Trump’s popularity is the price of a poor education system. We can fix it.

American Democracy is paying the price for an education system that doesn’t require critical thinking. Here’s a bill to prevent future Trumps.

American democracy is in peril. For over a century, we were all too willing to let students with little grasp on current affairs and basic economics graduate high school. We assumed that the broad swath of angry, easily manipulatable voters was harmless.

Now, the nation is on the verge of electing a demagogue as their leader, who was propelled to viability by the least educated voters in each state.

Whether its claims about how to deport 11 million immigrants or “get everything you want” out of a healthcare system, policymakers are baffled by how any promises could actually be fulfilled (assuming they are not unethical).

Supporters don’t seem to care.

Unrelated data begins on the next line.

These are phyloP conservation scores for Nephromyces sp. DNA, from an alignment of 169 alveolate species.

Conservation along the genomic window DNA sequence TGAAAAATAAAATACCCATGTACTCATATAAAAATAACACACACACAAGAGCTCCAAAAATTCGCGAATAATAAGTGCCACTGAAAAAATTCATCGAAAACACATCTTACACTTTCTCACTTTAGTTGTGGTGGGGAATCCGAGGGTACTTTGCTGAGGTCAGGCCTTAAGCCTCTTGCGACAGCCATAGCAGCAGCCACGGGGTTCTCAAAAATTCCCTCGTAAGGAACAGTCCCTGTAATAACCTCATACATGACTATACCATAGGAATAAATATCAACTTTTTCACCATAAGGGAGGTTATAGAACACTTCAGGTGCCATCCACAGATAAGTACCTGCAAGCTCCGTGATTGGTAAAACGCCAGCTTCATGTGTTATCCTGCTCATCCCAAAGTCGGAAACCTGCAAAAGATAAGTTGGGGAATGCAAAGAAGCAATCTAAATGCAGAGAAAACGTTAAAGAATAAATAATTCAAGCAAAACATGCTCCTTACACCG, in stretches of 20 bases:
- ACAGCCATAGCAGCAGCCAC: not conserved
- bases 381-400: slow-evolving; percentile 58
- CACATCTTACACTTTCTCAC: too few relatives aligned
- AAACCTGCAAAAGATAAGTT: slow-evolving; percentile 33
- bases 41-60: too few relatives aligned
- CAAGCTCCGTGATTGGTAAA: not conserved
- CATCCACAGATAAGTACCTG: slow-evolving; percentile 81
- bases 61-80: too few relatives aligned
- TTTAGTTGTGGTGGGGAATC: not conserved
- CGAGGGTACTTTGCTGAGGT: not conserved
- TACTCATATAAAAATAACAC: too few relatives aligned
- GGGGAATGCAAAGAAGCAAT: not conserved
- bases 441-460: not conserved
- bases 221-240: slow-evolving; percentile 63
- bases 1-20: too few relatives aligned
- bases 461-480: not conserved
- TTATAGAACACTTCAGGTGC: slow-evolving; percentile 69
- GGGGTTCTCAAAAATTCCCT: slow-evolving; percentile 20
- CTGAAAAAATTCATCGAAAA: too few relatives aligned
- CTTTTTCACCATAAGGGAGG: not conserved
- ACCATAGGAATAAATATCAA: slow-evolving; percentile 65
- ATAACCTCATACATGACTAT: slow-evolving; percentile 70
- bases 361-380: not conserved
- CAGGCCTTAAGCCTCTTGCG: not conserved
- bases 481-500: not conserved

“We know his goal is to make America great again,” one Donald Trump supporter told pollster Frank Luntz. “It’s on his hat. And we see it every time he’s on TV.”

Donald Trump’s popularity is a case study in why four years of intensive civics, numeracy, and critical thinking should be a high school graduation requirement.

Uninformed voters shouldn’t be given a high school diploma. Trump will not be the last demagogue, especially now that the Internet has eroded the establishment’s monopoly on selecting leaders.

I’d like to help us all prevent another political crisis.

To safeguard American democracy, I’m crowdfunding a moonshot policy, “The Trump Education Act” on new graduation requirements, starting in California, which is an influential state that often sets national education trends.

$1M will be enough to place on the November ballot a law that helps all Californians be informed voters by creating new high school graduation exams.

The crowdfunding page is here. Let’s make America great, together.